As opposed to trying to ask a consumer how they felt about X topic 2 years ago vs. 1 year ago vs. 6 months ago vs. today; social media intelligence allows you to find the millions of consumer comments discussing that topic over that time period. The posts consumers made 2 years ago are still there waiting to be analyzed. So, using the coronavirus pandemic as an example, kicking off a social media intelligence analysis today doesn’t mean you’ve missed out on the last few months of social conversation trends—including how the coronavirus has changed the way consumers think about certain brands, industries, and behaviors.

Every single company has been impacted by our current events. Consumer perceptions around the globe have been impacted in almost every way imaginable, often related to the brand or company you are supporting in your research project. There are many ways to tap into these conversations and use the information to your advantage, from proposals to report writing.

DO

DON’T

  • Use the data as part of a pre-search phase, getting up to speed on a topic.
  • Consider if this tool is something you want to execute or find a partner on. Similar to online boards, ask if you are an expert programmer or if you pay extra for the setup service.
  • Ask your clients how they currently engage with social media analytics. Can you help layer your qualitative expertise with this “big data”? Analysts approach the information much differently than a consumer insights professional.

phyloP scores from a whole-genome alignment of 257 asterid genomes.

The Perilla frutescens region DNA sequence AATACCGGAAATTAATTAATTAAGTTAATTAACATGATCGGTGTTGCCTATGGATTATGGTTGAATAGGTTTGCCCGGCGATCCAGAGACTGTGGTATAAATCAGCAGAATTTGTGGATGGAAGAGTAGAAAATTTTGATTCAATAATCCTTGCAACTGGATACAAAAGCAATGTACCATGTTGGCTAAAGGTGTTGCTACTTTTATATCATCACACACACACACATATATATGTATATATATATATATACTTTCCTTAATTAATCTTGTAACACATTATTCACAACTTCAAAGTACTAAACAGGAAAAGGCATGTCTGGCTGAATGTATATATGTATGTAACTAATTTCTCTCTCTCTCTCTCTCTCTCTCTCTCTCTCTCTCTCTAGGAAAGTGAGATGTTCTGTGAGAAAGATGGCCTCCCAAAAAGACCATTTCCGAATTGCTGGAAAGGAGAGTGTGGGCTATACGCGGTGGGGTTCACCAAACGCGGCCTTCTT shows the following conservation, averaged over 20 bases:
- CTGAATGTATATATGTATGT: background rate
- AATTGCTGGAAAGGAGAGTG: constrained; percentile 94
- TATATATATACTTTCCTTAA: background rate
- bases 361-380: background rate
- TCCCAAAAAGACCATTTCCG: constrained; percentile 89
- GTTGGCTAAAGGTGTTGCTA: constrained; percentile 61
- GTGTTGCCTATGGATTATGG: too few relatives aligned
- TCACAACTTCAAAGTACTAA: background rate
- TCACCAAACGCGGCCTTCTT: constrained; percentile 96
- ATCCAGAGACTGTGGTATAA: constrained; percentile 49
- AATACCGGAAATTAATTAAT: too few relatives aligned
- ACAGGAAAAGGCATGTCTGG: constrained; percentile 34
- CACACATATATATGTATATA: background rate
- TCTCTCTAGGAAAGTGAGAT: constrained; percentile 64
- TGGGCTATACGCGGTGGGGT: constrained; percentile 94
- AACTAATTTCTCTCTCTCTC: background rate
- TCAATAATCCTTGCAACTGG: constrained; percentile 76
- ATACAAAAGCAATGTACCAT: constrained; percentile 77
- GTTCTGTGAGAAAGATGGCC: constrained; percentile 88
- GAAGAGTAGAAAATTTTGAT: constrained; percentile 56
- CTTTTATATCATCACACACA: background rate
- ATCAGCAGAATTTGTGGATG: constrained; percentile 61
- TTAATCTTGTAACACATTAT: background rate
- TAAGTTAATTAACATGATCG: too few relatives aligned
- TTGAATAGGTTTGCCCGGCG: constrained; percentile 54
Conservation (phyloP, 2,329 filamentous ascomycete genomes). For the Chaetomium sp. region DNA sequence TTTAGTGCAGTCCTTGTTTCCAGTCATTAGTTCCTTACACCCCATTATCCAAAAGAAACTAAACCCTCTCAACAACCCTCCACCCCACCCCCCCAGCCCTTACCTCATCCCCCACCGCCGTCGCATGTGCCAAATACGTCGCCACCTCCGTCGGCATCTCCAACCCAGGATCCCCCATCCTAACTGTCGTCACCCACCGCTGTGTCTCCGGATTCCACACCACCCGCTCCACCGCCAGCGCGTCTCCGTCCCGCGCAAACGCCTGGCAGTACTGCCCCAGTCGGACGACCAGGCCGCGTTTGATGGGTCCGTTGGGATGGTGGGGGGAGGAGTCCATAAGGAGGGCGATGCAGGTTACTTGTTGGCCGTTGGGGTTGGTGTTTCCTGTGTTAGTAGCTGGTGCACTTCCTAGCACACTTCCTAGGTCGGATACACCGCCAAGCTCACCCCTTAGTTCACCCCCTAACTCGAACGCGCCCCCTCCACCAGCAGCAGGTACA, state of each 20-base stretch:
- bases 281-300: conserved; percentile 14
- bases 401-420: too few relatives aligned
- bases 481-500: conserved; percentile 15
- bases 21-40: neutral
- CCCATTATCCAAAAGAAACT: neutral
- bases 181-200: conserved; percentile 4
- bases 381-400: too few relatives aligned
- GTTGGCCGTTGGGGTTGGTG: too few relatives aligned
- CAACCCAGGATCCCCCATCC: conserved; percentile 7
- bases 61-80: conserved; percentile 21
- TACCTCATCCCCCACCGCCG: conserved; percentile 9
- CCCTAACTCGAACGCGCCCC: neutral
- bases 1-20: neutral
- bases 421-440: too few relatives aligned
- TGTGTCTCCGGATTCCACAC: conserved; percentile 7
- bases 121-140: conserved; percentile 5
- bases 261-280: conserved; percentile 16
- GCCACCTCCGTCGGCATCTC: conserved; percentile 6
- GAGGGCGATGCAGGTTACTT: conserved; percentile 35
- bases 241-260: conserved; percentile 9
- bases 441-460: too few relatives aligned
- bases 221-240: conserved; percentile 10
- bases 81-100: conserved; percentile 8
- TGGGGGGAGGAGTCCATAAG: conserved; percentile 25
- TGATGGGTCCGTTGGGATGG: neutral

• Assume the client’s internal department is sharing social media data with the insights team.
  • Mistake social intelligence as only the “major” social media channels. Data collected includes public forums, news sites, blogs, product reviews, etc., in addition to the main social media sites (Twitter, Instagram, YouTube, parts of Facebook).
  • Block yourself; just because it’s not “screened” or “recruited” information, doesn’t mean it can’t add value to your insight generation process.

Like all new skills, integrating social intelligence into your process takes time. To me, it’s the same type of learning curve as:

  • Online boards/communities
  • Video reports
  • Automated interviews

I think people shy away from learning new skills because they are unsure of how to translate their current qualitative skillsets. Quallies are not just moderators; we bring more to the table than simply asking questions. Therefore, we should have a dynamic set of resources to help us interpret and uncover insight beyond interviewing

Let’s start a discussion. What’s holding you back from integrating social intelligence to your qualitative practice? 

About the author:

Kayte Hamilton specializes in research design at InsightsNow among a large variety of clients from pharma to CPG. As a hybrid researcher, she’s always looking for ways to mix methods. Currently she’s the chair for the QRCA Annual Qually Award, where she advocates for innovative research solutions and shares these findings with the greater QRCA community. 

Tags:  listening  online listening  QRCA Digest  qualitative research  Research Methodologies  social mediaCustomer Journey Maps